Trump's HistoricTrialContinues with Hope Hicks' Emotional Testimony

Hope Hicks testifies in Trump's trial, describing the fallout from the Access Hollywood tape and Trump's concerns about its impact on his family. The judge fines Trump $9,000 for violating a gag order and threatens jail time if he continues to attack trial participants.

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Nimrah Khatoon
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Trump's HistoricTrialContinues with Hope Hicks' Emotional Testimony

Trump's HistoricTrialContinues with Hope Hicks' Emotional Testimony

The historic criminal trial of former President Donald Trump continues in Manhattan, with his former top aide Hope Hicks taking the stand on Friday. Hicks, who served as Trump's press secretary and later White House communications director, testified about the fallout from the infamous Access Hollywood tape that rocked Trump's 2016 presidential campaign.

Why this matters: This trial sets a precedent for holding former heads of state accountable for their actions, and its outcome may have significant implications for the rule of law and the integrity of the political system. The case also highlights the importance of transparency and accountability in political leadership, which is crucial for maintaining public trust.

Trump faces 34 felony counts for allegedly falsifying business records to hide hush money payments to adult film star Stormy Daniels, who claims she had an affair with Trump in 2006. The former president has denied the charges and the alleged affair.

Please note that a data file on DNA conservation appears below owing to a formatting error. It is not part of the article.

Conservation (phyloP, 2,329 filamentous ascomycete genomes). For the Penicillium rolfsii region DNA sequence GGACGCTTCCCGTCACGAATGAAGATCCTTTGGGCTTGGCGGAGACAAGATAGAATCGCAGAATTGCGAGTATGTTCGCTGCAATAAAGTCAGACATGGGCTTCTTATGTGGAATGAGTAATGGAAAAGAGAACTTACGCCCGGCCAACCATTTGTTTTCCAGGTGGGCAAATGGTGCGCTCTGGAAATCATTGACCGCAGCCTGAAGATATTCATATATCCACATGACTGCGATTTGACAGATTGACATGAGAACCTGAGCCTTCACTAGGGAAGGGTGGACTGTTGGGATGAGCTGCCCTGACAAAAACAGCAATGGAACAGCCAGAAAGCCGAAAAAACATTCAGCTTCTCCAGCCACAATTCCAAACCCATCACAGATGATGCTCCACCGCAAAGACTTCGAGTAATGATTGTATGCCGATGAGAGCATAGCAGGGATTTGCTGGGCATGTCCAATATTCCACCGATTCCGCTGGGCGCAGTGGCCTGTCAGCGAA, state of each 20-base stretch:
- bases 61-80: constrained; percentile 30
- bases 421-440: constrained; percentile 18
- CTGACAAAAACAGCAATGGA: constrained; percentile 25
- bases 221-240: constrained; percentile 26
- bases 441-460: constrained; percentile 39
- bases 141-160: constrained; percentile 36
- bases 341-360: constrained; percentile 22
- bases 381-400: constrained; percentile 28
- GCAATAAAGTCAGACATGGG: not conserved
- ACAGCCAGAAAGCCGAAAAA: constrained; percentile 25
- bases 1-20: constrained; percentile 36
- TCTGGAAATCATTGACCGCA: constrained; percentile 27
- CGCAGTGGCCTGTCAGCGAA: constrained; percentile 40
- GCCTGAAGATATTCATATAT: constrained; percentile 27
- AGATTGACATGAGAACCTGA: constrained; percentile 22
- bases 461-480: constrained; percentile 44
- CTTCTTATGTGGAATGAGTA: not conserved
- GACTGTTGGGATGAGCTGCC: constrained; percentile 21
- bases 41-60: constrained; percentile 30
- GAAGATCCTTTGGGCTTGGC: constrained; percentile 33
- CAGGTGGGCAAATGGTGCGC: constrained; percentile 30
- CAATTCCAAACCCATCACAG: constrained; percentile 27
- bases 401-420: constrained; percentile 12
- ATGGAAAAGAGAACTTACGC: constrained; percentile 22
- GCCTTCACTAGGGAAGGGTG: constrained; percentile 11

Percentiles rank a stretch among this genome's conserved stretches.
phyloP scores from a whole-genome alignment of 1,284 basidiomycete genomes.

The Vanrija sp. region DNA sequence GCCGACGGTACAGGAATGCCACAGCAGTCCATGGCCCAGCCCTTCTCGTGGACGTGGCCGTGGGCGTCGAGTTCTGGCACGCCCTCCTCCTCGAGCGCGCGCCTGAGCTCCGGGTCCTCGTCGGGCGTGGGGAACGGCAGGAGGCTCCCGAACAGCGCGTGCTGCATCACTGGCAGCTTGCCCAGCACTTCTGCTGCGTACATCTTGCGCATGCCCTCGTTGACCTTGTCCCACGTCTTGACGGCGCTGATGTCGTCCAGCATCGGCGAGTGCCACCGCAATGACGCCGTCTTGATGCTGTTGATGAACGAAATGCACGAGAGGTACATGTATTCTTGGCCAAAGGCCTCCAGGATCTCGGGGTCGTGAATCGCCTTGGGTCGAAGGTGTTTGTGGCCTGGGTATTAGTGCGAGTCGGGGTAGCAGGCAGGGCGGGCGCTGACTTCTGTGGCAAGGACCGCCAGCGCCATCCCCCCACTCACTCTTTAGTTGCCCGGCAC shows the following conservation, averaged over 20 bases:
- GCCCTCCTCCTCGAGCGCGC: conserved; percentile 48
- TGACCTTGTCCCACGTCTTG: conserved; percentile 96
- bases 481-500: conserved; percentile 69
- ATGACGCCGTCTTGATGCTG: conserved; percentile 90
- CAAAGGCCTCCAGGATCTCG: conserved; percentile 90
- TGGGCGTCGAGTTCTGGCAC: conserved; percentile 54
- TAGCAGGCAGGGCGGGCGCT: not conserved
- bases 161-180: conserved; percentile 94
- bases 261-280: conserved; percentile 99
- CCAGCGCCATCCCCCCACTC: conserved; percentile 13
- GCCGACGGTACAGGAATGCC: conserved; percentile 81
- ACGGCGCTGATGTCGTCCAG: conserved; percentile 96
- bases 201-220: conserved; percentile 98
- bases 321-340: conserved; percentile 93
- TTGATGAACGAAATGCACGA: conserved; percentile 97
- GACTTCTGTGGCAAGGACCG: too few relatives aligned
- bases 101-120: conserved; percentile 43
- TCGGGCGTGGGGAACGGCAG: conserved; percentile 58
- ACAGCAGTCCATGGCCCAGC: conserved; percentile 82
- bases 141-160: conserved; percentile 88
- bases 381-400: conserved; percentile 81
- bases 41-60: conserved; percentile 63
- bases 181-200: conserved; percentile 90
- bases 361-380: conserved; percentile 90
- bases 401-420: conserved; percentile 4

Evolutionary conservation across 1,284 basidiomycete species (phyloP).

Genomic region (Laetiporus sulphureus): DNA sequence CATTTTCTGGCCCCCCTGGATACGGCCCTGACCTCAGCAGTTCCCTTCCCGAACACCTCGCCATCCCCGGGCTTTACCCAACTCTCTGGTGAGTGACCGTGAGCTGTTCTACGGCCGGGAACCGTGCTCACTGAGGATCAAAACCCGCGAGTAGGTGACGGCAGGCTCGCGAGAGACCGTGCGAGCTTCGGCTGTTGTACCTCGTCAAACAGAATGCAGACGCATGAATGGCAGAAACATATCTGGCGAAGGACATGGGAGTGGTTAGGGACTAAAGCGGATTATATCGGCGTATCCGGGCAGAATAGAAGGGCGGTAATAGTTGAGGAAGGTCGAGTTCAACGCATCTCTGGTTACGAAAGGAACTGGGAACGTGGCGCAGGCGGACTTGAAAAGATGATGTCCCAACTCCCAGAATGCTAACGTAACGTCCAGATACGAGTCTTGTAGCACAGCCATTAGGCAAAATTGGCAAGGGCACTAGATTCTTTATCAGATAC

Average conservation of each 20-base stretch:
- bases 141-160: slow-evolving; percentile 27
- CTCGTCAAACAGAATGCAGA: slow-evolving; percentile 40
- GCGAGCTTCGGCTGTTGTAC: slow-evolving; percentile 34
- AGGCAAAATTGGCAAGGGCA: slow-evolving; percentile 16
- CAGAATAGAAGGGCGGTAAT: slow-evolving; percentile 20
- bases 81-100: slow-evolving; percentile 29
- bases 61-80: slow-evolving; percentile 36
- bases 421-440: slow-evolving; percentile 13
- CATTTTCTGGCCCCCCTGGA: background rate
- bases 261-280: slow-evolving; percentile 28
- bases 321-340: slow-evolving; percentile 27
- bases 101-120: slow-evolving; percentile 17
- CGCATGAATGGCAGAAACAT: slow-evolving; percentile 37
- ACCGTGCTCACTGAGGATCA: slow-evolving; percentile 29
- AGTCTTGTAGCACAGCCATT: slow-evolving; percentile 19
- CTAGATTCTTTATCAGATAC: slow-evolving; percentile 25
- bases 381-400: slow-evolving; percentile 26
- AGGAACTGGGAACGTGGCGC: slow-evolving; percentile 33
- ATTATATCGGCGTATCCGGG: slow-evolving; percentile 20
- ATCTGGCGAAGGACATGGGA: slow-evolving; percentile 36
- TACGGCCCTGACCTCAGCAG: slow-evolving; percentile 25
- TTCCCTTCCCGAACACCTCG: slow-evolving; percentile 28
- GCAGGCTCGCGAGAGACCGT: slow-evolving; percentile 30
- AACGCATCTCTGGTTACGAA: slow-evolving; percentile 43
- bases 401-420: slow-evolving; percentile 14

Hicks, testifying under subpoena, described the hours after the campaign learned about the imminent release of the Access Hollywood tape as "frantic." She knew it would be a "massive story" that would dominate the news cycle. Hicks advised Trump to "deny, deny, deny" the allegations.

In an emotional moment, Hicks broke down in tears on the stand, apologizing before continuing her testimony. She revealed that Trump was concerned about the impact of the scandal on his family, particularly his wife Melania, and wanted to protect them from embarrassment.

Hicks also testified about the hush money payment to Stormy Daniels, stating that Trump told her in 2018 that his then-attorney Michael Cohen made the payment on his own. However, Hicks expressed doubt about Cohen's charitable nature, saying, "I didn't know Michael to be an especially charitable person, or selfless person."

Prosecutors played a video statement Trump released on Twitter after the Access Hollywood tape surfaced, in which he apologized for his words, saying, "Anyone who knows me knows these words don't reflect who I am. I said it. I was wrong and I apologize." The jury was also shown multiple social media posts from Trump related to the case.

Judge Juan Merchan allowed a Truth Social post by Trump that read, "If you go after me, I'm coming after you," into evidence, citing it as part of Trump's "pressure campaign" against witnesses. The judge also fined Trump $9,000 and threatened him with jail if he continues to violate a gag order barring attacks on trial participants.

The trial, which marks the first criminal prosecution of a former U.S. president, has captured the nation's attention. If convicted, the 77-year-old Trump could face probation or even prison time. Testimony resumes on Monday morning, with Judge Merchan expected to rule on additional alleged gag order violations in the coming week as this historic trial continues to unfold.

Key Takeaways

  • Hope Hicks testifies in Trump's trial, describing the fallout from the Access Hollywood tape.
  • Trump faces 34 felony counts for allegedly falsifying records to hide hush money payments.
  • Hicks advised Trump to "deny, deny, deny" the allegations, and broke down in tears on the stand.
  • Prosecutors presented evidence of Trump's "pressure campaign" against witnesses, including a Truth Social post.
  • If convicted, Trump could face probation or prison time in this historic trial.